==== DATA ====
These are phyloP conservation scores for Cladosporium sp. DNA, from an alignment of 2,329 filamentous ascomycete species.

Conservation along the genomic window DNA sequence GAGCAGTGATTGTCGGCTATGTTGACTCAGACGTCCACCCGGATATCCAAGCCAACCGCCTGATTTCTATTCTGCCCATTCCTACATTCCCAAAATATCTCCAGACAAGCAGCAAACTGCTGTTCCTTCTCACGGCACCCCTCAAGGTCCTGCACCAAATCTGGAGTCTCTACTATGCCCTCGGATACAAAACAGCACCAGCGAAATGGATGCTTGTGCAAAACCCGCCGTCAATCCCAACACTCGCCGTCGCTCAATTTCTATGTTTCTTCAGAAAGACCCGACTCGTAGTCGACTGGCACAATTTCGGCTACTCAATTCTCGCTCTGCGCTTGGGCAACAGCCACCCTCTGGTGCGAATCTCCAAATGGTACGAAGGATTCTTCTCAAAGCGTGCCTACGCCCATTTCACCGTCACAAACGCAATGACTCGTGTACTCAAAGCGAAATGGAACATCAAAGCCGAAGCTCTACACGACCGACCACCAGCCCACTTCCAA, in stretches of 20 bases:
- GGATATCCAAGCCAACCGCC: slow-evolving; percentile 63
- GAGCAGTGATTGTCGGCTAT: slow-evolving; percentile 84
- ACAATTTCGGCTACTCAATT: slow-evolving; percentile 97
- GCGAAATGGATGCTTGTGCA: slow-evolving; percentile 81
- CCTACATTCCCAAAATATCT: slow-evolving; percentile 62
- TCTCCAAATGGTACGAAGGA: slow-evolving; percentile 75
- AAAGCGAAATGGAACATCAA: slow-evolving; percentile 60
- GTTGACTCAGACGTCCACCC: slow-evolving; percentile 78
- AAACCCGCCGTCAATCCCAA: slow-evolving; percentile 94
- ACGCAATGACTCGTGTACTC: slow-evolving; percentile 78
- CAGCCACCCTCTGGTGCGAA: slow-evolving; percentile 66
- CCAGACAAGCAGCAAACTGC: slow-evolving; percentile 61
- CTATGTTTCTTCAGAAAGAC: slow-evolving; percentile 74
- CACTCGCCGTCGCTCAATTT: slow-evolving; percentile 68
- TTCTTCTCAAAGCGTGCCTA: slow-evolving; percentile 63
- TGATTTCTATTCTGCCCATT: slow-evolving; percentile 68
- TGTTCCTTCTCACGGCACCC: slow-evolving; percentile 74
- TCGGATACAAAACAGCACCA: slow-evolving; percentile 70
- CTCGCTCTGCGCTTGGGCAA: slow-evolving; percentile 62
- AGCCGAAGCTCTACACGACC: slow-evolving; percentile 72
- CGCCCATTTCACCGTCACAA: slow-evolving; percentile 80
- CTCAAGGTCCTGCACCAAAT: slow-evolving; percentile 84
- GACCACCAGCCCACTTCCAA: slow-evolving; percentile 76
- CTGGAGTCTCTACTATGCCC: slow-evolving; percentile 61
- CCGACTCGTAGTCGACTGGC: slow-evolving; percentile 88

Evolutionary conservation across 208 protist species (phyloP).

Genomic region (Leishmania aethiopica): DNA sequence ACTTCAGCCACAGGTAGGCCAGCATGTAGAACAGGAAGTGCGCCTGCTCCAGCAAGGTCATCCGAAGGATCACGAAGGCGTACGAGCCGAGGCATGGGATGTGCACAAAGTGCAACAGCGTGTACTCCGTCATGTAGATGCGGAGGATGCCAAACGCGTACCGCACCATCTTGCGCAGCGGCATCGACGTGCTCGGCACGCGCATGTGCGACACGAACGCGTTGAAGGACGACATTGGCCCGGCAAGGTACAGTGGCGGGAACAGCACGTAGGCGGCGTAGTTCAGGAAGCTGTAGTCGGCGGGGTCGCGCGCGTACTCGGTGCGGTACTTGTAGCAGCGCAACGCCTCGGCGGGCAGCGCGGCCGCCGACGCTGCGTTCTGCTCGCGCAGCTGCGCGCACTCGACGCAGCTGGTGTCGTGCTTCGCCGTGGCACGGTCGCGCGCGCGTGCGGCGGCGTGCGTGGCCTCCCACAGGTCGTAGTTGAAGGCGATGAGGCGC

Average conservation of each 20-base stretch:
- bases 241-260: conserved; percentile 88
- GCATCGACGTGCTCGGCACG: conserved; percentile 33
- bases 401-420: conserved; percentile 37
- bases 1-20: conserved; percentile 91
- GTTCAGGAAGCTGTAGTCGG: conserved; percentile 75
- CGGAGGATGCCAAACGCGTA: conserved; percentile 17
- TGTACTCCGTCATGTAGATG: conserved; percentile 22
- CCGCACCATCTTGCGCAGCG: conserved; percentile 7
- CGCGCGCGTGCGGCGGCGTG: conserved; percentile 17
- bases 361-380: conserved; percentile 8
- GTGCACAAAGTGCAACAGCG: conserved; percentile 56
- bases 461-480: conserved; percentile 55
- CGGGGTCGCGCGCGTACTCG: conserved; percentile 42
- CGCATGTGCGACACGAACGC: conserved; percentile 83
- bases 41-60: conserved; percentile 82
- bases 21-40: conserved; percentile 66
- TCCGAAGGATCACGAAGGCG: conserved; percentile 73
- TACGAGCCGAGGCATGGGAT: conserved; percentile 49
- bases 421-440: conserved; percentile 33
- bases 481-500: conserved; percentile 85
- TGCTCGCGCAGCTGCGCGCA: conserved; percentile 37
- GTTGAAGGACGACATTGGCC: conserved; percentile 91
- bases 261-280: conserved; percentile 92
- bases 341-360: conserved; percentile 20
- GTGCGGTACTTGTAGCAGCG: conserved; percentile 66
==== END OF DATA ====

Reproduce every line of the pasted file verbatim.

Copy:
These are phyloP conservation scores for Cladosporium sp. DNA, from an alignment of 2,329 filamentous ascomycete species.

Conservation along the genomic window DNA sequence GAGCAGTGATTGTCGGCTATGTTGACTCAGACGTCCACCCGGATATCCAAGCCAACCGCCTGATTTCTATTCTGCCCATTCCTACATTCCCAAAATATCTCCAGACAAGCAGCAAACTGCTGTTCCTTCTCACGGCACCCCTCAAGGTCCTGCACCAAATCTGGAGTCTCTACTATGCCCTCGGATACAAAACAGCACCAGCGAAATGGATGCTTGTGCAAAACCCGCCGTCAATCCCAACACTCGCCGTCGCTCAATTTCTATGTTTCTTCAGAAAGACCCGACTCGTAGTCGACTGGCACAATTTCGGCTACTCAATTCTCGCTCTGCGCTTGGGCAACAGCCACCCTCTGGTGCGAATCTCCAAATGGTACGAAGGATTCTTCTCAAAGCGTGCCTACGCCCATTTCACCGTCACAAACGCAATGACTCGTGTACTCAAAGCGAAATGGAACATCAAAGCCGAAGCTCTACACGACCGACCACCAGCCCACTTCCAA, in stretches of 20 bases:
- GGATATCCAAGCCAACCGCC: slow-evolving; percentile 63
- GAGCAGTGATTGTCGGCTAT: slow-evolving; percentile 84
- ACAATTTCGGCTACTCAATT: slow-evolving; percentile 97
- GCGAAATGGATGCTTGTGCA: slow-evolving; percentile 81
- CCTACATTCCCAAAATATCT: slow-evolving; percentile 62
- TCTCCAAATGGTACGAAGGA: slow-evolving; percentile 75
- AAAGCGAAATGGAACATCAA: slow-evolving; percentile 60
- GTTGACTCAGACGTCCACCC: slow-evolving; percentile 78
- AAACCCGCCGTCAATCCCAA: slow-evolving; percentile 94
- ACGCAATGACTCGTGTACTC: slow-evolving; percentile 78
- CAGCCACCCTCTGGTGCGAA: slow-evolving; percentile 66
- CCAGACAAGCAGCAAACTGC: slow-evolving; percentile 61
- CTATGTTTCTTCAGAAAGAC: slow-evolving; percentile 74
- CACTCGCCGTCGCTCAATTT: slow-evolving; percentile 68
- TTCTTCTCAAAGCGTGCCTA: slow-evolving; percentile 63
- TGATTTCTATTCTGCCCATT: slow-evolving; percentile 68
- TGTTCCTTCTCACGGCACCC: slow-evolving; percentile 74
- TCGGATACAAAACAGCACCA: slow-evolving; percentile 70
- CTCGCTCTGCGCTTGGGCAA: slow-evolving; percentile 62
- AGCCGAAGCTCTACACGACC: slow-evolving; percentile 72
- CGCCCATTTCACCGTCACAA: slow-evolving; percentile 80
- CTCAAGGTCCTGCACCAAAT: slow-evolving; percentile 84
- GACCACCAGCCCACTTCCAA: slow-evolving; percentile 76
- CTGGAGTCTCTACTATGCCC: slow-evolving; percentile 61
- CCGACTCGTAGTCGACTGGC: slow-evolving; percentile 88

Evolutionary conservation across 208 protist species (phyloP).

Genomic region (Leishmania aethiopica): DNA sequence ACTTCAGCCACAGGTAGGCCAGCATGTAGAACAGGAAGTGCGCCTGCTCCAGCAAGGTCATCCGAAGGATCACGAAGGCGTACGAGCCGAGGCATGGGATGTGCACAAAGTGCAACAGCGTGTACTCCGTCATGTAGATGCGGAGGATGCCAAACGCGTACCGCACCATCTTGCGCAGCGGCATCGACGTGCTCGGCACGCGCATGTGCGACACGAACGCGTTGAAGGACGACATTGGCCCGGCAAGGTACAGTGGCGGGAACAGCACGTAGGCGGCGTAGTTCAGGAAGCTGTAGTCGGCGGGGTCGCGCGCGTACTCGGTGCGGTACTTGTAGCAGCGCAACGCCTCGGCGGGCAGCGCGGCCGCCGACGCTGCGTTCTGCTCGCGCAGCTGCGCGCACTCGACGCAGCTGGTGTCGTGCTTCGCCGTGGCACGGTCGCGCGCGCGTGCGGCGGCGTGCGTGGCCTCCCACAGGTCGTAGTTGAAGGCGATGAGGCGC

Average conservation of each 20-base stretch:
- bases 241-260: conserved; percentile 88
- GCATCGACGTGCTCGGCACG: conserved; percentile 33
- bases 401-420: conserved; percentile 37
- bases 1-20: conserved; percentile 91
- GTTCAGGAAGCTGTAGTCGG: conserved; percentile 75
- CGGAGGATGCCAAACGCGTA: conserved; percentile 17
- TGTACTCCGTCATGTAGATG: conserved; percentile 22
- CCGCACCATCTTGCGCAGCG: conserved; percentile 7
- CGCGCGCGTGCGGCGGCGTG: conserved; percentile 17
- bases 361-380: conserved; percentile 8
- GTGCACAAAGTGCAACAGCG: conserved; percentile 56
- bases 461-480: conserved; percentile 55
- CGGGGTCGCGCGCGTACTCG: conserved; percentile 42
- CGCATGTGCGACACGAACGC: conserved; percentile 83
- bases 41-60: conserved; percentile 82
- bases 21-40: conserved; percentile 66
- TCCGAAGGATCACGAAGGCG: conserved; percentile 73
- TACGAGCCGAGGCATGGGAT: conserved; percentile 49
- bases 421-440: conserved; percentile 33
- bases 481-500: conserved; percentile 85
- TGCTCGCGCAGCTGCGCGCA: conserved; percentile 37
- GTTGAAGGACGACATTGGCC: conserved; percentile 91
- bases 261-280: conserved; percentile 92
- bases 341-360: conserved; percentile 20
- GTGCGGTACTTGTAGCAGCG: conserved; percentile 66